The loudest buzz in local entertainment that is generating some degree of excitement is major star Vilma Santos’s latest turn as a movie extra in an independent film about bit players in the movie industry. The movie is scheduled for public exhibition in the next few months.
I am personally looking forward to the movie because of the promise that it will effectively put the spotlight on the uncelebrated lives of movie bit players. These are the great actors and actresses who enliven up a scene or provide the critical context to a story with just a few seconds’ worth of appearance. There has been some attention directed at them in the last few years on account of the relative success of the movie about Lilia Cuntapay—the actress who has played the role of the longhaired white lady ghost in many scary movies for as long as I can remember. But the attention has not been adequate, nor has it significantly improved their lot.
There are many, many more outstanding performers who really deserve credit and attention. They are relegated to playing small or supporting roles in local movies because of the prevailing star system, but they are widely acknowledged and highly acclaimed as theatre actors.
Ama Quiambao is a familiar face to many Filipinos. She has played mother, grandmother, maid, storekeeper, or ordinary taongbayan (crowd) in countless movies and television shows that her name does not seem important to many - people simply recognize her as an actress even if they do not know her name. People associate roles with her. When a group of friends watched a play at the Cultural Center of the Philippines last year, my companions nudged me when they saw her in the audience. They didn’t know who she was, but each one had a distinct memory of a movie or TV show where she played a memorable role. My distinct memory of her as an actress was her performance as Sepa, one of Nora Aunor’s devotees in Himala. She’s the actress that declares Elsa as a saint and rallies the faithful to come back to the hill to pray at the end of the film.
To say that Quiambao was a constant and steady presence in the lives among those of us who were babysat by television would be apt. Supporters of local theatre, however, know Ama Quiambao as a magnificent theatre actress.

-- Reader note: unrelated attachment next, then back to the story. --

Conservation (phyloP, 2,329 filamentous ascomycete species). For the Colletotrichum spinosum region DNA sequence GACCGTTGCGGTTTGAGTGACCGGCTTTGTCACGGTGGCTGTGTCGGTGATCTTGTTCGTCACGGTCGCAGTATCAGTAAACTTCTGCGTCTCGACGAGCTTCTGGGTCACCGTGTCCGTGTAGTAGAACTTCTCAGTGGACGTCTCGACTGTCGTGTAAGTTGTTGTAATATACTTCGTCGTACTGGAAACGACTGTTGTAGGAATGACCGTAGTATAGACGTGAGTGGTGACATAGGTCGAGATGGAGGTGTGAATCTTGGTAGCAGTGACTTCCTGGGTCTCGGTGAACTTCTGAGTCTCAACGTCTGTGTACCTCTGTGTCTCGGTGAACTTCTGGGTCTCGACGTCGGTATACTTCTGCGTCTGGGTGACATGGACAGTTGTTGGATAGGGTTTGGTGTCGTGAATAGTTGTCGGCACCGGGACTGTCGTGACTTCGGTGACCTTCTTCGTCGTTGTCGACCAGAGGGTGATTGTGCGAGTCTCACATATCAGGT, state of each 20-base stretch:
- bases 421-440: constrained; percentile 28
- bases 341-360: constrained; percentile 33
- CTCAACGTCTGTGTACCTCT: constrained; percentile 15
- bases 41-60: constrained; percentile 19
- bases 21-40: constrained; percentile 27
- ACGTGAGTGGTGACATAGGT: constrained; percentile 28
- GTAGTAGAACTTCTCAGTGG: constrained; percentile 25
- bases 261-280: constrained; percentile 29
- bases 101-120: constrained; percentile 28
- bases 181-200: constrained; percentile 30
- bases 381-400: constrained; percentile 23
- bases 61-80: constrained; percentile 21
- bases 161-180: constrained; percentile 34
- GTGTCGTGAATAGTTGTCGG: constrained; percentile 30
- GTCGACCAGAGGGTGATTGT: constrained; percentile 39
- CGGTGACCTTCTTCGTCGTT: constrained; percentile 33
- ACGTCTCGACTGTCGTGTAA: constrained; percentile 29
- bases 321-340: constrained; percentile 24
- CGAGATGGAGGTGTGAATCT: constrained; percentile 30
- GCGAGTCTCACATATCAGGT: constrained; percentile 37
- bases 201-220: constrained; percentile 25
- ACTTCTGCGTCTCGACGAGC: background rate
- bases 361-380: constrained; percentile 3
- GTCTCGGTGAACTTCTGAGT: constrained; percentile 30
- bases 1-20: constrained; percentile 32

Quiambao collapsed onstage at the Huseng Batute Theatre of the CCP last Friday while playing Ester in Pamamanhikan, a one-act play on the special friendship between two middle-aged women. The Play is one of 13 plays being staged as part of the ninth edition of Virgin Labfest, a festival featuring – as the blurb says – untried, untested, unstaged plays. Quimbao had a heart attack while doing what she loved doing best – being an actress.
Quiambao was therefore top of mind all throughout the Virgin Labfest this week. Performances began with an appeal for prayers and donations for her.
Last Friday, her role in Pamamanhikan was taken over by another great actress, Ermie Concepcion who bravely took on the role on very short notice all for the love of Ama Quiambao. Concepcion delivered an affecting performance although hobbled significantly by the fact that she had to read most of her dialogue from a script. To her credit, she succeeded in transforming the script into a stage prop and people forgot about it halfway through the performance. Carme Sanchez as Ibyang deserved the loud cheers and standing ovation at curtain call for her splendid performance. She valiantly and effortlessly carried the play on her shoulders. The play’s actors and production staff were in tears at curtain call as they offered their performance to Quiambao, who unbeknownst to them passed on at about the same time that they were taking their bows onstage. I will leave it up to the readers to make meaning out of the synchronicity.
People trooped out of the theatre with a heavy heart after the announcement of Quiambao’s death at the end of the third play (Carlo Vergara’s hilarious and ingenious Kung Paano Ako Naging Leading Lady) last Friday. But I am sure Quiambao’s spirit will be a powerful ennobling force for the Virgin Labfest, not just for the current edition (while is on until today), but for all succeeding editions.
We remember Ama Quiambao with fondness and with great respect for her talent and her commitment to theatre and the performing arts.